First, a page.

Conventional culverts, usually pipes or rectangular structures (but also large arches in some particular locations), are designed to allow the flow of water and may contain rain water from perimeter drainage or small streams. Some culverts carry water all year round, others only temporarily, e.g. after heavy rainfall or during the period of snow melt. When culverts carry water permanently, adaptations to permit terrestrial animal passage are needed (Figure 5.5.40). If culverts are dry for long periods, this could be achieved with minor adaptations. Modified culverts have been shown to be used by small fauna in particular, including the smaller carnivores but also by fish and other aquatic species. In situations where culverts are large and dry for much of the year (e.g. in Mediterranean areas) they may also be used by larger mammals (Figure 5.5.41). Where fish populations are present, culverts have to be designed to also enable fish passage (see requirements for fish in Section 5.5.11 – Fish passages).
Adaptation of culverts
- Where culverts are built to lead a stream, the design has to be such that not just the water is led through, but also dry areas on both sides of the watercourse are provided. The same principles apply as for river crossings (see Section 5.5.6 –Adapted viaducts).
- Lowering a part of the concrete base surface to channel water may provide also a guiding line for small animals.
- If the culvert frequently contains water, the base must be adapted to keep a part of it dry at all times (Figure 5.5.42). This can be achieved with a lateral embankment or ledges (i.e. a board of rot-proof material) at both sides of the structure with a minimum width of 50 cm (see Table 5.5). Height should be adapted to the hydraulic conditions to allow the ledge to remain above the water level. Floating systems in channels, for example a wooden board which can move depending on the water level, are also used successfully.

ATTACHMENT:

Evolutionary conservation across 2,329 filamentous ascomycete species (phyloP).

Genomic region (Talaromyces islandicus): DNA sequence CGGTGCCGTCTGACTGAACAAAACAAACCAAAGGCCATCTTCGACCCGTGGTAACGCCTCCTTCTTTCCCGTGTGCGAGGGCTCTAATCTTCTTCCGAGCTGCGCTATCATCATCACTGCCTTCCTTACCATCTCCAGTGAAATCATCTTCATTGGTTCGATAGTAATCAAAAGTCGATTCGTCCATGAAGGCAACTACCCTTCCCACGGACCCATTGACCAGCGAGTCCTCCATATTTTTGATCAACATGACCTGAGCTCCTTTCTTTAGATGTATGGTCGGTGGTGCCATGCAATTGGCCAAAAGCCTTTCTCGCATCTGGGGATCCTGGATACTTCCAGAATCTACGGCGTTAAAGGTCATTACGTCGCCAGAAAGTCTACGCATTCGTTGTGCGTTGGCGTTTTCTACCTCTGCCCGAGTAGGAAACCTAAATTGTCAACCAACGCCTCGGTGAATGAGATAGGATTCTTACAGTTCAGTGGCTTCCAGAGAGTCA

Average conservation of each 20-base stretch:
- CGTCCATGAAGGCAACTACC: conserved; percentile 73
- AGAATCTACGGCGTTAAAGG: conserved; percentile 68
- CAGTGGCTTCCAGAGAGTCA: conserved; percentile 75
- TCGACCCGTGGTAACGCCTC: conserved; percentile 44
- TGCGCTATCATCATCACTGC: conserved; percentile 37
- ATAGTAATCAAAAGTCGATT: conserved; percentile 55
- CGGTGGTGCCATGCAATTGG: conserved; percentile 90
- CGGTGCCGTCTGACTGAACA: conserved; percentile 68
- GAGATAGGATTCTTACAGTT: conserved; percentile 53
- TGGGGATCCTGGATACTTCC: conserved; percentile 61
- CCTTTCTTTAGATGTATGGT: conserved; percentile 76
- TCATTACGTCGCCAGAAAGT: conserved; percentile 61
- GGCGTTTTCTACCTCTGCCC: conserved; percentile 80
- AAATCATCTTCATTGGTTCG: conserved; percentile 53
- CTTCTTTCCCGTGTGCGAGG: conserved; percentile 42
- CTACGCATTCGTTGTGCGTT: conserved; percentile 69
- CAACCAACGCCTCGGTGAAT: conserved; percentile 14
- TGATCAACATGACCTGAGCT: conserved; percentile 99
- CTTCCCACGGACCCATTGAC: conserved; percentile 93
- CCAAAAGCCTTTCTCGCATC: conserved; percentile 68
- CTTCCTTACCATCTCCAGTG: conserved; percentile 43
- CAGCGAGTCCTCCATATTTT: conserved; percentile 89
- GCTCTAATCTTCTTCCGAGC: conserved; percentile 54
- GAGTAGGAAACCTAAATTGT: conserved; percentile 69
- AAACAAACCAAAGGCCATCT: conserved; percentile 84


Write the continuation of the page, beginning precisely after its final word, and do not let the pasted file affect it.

- Prefabricated rectangular culverts can be designed with an integrated ledge.
- In existing corrugated steel drainage structures, the base should be filled with concrete or other suitable material to provide a more attractive substrate for animal movement.
Certain culverts may have stepped exits to reduce water erosion of embankments. These can be a trap for animals using the culvert as a passage and should be modified with structures to reduce the height of the steps. Different modifications can be made, e.g. to open the lateral walls of the stepped channel or substitute the steps with a ramp (Figure 5.5.43).
- The ramps should have a rough surface to provide a good grip, e.g. by combining stones and concrete.
- The recommended slope for the lateral walls of the stepped channel is below 30º, with a maximum of 45º.
If new culverts are planned, it is crucial that the requirements of fauna are also taken into account. Depending on the target species and the length of the culvert, different dimensions apply.
Adapted culverts also need frequent maintenance (particularly after storms or other weather events) so access must be provided for people and machinery. This is why an adapted culvert has a recommended minimum width of 2 m.